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Opinion: Athletes aren’t politicians, so why are we treating them like they are?

Washington Capitals star Alex Ovechkin is a known supporter of Russian President Vladimir Putin

Early last week, the world woke up to the frightening news that Russia has declared war on Ukraine and began invading the country.

Since then, social media has been rife with terrifying scenes from Ukraine’s capital, Kyiv, where people are hastily trying to evacuate while Russia unleashes bomb after bomb on the city.

As I’m sure many others in the news industry did, when I first heard of the invasion, I went straight to the trending page on Twitter to find more real-time updates on what was happening. And while scrolling through the trending topics, it wasn’t a surprise to see “Ovechkin” trending right alongside “Russia” and “Ukraine.”

Post after post was pondering what Russian superstar hockey player Alexander Ovechkin’s response to the war might be. And it got me thinking: who cares?

Why do we as media insist on putting every athlete right in the middle of the discussion on geopolitics happening in their country? At the best we get a clickbait headline with no real substance claiming Player X shares their stance on Issue Y.

But at worst, athletes speaking out about issues, especially Russian athletes criticizing Russian President Vladimir Putin, can lead to things getting really bad, really quick.

Take New York Rangers superstar Artemi Panarin for example. Last year Panarin criticized the political structure under Putin, comparing the Russian system in which most taxes go directly to Moscow, meaning other parts of the country get stuck in limbo with no government support, to the American one where taxes are used to improve cities in each state.

Almost immediately after he made his criticism, Panarin was labelled as a “foreign agent” by many in Russia and a fabricated assault allegation from 10 years prior was released to the media.

“I am more of a patriot than those people who hush up the problems,” said Panarin in a translated interview on a Russian news site in 2021. “They are playing with people’s emotions by saying that you have to love your country no matter what and hate others. I think it’s wrong. If I see issues and don’t talk about them, I think it’s a greater treason than when I talk about them.”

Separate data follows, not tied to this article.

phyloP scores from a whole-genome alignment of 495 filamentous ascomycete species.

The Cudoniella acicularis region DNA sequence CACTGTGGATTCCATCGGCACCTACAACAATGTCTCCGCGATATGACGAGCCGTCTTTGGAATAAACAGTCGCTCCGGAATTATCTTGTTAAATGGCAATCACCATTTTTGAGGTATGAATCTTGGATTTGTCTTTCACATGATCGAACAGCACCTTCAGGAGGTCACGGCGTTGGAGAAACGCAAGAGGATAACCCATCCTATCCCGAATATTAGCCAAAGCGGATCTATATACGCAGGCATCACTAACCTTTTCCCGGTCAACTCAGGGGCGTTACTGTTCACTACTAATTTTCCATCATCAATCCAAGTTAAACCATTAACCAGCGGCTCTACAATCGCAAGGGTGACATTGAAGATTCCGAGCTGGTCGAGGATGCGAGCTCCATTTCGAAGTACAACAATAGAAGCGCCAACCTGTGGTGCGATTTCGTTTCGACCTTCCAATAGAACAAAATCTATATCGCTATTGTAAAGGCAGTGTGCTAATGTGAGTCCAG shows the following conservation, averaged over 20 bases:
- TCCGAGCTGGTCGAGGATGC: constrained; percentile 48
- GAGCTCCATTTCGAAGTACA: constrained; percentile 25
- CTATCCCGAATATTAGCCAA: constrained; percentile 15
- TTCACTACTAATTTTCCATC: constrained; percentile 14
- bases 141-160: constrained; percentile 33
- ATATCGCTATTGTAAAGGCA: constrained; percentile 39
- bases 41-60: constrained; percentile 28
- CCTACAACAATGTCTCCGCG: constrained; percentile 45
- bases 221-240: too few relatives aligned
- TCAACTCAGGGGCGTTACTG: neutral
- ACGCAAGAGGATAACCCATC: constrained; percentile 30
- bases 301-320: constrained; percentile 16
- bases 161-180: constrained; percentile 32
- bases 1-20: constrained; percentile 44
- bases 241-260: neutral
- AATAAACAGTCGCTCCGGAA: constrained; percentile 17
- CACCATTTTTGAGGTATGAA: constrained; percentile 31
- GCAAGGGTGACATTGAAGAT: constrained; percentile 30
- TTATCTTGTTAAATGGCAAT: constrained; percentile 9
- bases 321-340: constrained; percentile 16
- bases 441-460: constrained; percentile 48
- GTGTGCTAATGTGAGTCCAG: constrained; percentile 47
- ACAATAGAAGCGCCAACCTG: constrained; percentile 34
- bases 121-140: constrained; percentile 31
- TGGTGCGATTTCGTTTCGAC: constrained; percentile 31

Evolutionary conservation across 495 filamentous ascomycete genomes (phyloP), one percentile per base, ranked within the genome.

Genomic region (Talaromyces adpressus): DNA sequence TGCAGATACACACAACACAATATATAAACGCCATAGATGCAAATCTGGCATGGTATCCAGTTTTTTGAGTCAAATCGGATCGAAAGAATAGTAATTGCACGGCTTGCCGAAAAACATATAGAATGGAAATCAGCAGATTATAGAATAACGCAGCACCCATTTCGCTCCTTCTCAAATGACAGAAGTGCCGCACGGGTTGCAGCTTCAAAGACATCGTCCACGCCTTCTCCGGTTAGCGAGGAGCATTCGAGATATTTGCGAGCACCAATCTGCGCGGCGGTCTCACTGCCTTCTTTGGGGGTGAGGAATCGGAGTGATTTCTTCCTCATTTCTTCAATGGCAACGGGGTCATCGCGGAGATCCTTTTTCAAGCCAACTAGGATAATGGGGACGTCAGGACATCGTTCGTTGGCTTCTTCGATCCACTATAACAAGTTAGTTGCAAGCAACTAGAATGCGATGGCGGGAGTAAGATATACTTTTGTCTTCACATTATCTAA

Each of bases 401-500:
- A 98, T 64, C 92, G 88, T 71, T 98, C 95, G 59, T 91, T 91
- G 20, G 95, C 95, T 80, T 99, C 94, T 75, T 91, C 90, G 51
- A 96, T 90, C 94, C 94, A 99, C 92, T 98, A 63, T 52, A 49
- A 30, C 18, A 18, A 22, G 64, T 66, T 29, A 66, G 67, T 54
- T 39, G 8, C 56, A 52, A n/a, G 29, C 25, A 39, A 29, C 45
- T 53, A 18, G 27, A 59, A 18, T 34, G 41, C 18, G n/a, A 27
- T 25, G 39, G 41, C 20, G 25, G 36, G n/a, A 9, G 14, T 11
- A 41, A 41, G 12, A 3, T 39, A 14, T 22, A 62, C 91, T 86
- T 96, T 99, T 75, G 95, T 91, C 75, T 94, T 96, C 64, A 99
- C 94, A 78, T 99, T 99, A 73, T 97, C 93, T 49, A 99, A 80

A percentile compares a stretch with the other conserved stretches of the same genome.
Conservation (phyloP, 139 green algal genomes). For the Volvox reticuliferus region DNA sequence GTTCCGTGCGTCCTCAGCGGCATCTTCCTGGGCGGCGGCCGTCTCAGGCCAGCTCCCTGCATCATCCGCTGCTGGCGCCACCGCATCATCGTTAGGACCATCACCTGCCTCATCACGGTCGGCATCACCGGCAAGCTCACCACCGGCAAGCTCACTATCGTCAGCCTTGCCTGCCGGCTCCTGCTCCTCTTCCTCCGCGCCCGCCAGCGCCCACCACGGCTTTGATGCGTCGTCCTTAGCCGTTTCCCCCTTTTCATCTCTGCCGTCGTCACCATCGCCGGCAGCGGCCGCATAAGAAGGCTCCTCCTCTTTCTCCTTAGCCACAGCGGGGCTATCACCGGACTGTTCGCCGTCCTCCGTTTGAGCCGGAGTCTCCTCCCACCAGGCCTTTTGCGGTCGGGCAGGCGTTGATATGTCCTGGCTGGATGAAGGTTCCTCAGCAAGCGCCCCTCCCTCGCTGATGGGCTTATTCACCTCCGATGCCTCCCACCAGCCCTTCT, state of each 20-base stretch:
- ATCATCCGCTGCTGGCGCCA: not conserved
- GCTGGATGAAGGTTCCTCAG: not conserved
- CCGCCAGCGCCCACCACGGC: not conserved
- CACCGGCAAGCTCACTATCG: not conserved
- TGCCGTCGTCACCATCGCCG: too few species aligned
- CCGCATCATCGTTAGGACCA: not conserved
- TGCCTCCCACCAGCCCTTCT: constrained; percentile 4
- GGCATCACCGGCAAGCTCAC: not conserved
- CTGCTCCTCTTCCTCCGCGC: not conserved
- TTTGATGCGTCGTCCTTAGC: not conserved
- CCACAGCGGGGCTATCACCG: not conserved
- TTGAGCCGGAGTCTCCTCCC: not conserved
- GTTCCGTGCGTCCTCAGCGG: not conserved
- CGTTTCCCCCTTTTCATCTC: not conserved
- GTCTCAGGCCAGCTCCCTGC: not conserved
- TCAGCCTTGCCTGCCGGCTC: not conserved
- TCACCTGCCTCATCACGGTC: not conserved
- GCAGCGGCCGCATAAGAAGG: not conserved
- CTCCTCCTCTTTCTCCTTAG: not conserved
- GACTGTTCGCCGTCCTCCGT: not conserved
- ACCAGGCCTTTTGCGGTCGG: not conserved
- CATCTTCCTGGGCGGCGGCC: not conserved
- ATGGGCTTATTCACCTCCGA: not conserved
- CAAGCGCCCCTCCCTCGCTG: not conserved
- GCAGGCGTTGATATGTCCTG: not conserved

Following the allegation, Panarin was forced to take a leave of absence from the Rangers basically out of fear for his and his family’s safety.

Now, here’s the thing: professional athletes do have a huge platform, and I applaud the ones, like Panarin, who use it to speak out on issues they care about, especially if it could put them at risk of repercussions.

And we have had no shortage of these types of examples in the past, whether it’s Colin Kaepernick’s protest of police brutality in the U.S., basketball player Enes Kanter Freedom, whose outspoken stance on the Chinese Communist Party led to Chinese state media refusing to broadcast any games he played in, or more recent examples like Andrey Rublev, who wrote “no war please” on the camera screen after advancing to the finals of the Dubai Tennis Championships last Friday, or German F1 racer Sebastien Vettel refusing to race in the Russian Grand Prix.

But we need to let athletes use their platforms when they want, or it leads to the same stale and recycled answers that we saw during the Black Lives Matter movement, where almost every player asked said they were just “watching, listening and learning” about the protests and the movement.

So what good does it do to ask a guy like Ovechkin about the situation between Russia and Ukraine? He’s known to be a supporter and close friend of Putin, so all we’re doing by asking him to speak on it is hoping we get something that makes us feel OK about continuing to cheer for him on the ice.

What do you even expect Ovechkin to say? That he fully supports his country murdering thousands of innocent Ukrainians? Doubtful. What we are going to get almost every time we put an athlete in that kind of awkward situation is exactly what we got: a toeing-the-line response about how hard the situation is, how he can’t control anything and how he hopes for peace in both countries, without any criticism that could put him and his family in danger.

And if we already know what we’re going to get, what’s the point in doing this every time there’s another crisis somewhere in the world?

Maybe instead, we can just ask them how they are holding up, how their families are doing amidst the scary and difficult situations. You know, treat them like people instead of political pundits who we hope will give us some juicy quotes that will lead to lots of clicks but no real impact whatsoever.

If they want to speak on it, they will. But let’s stop forcing athletes to be anything more than just that: athletes.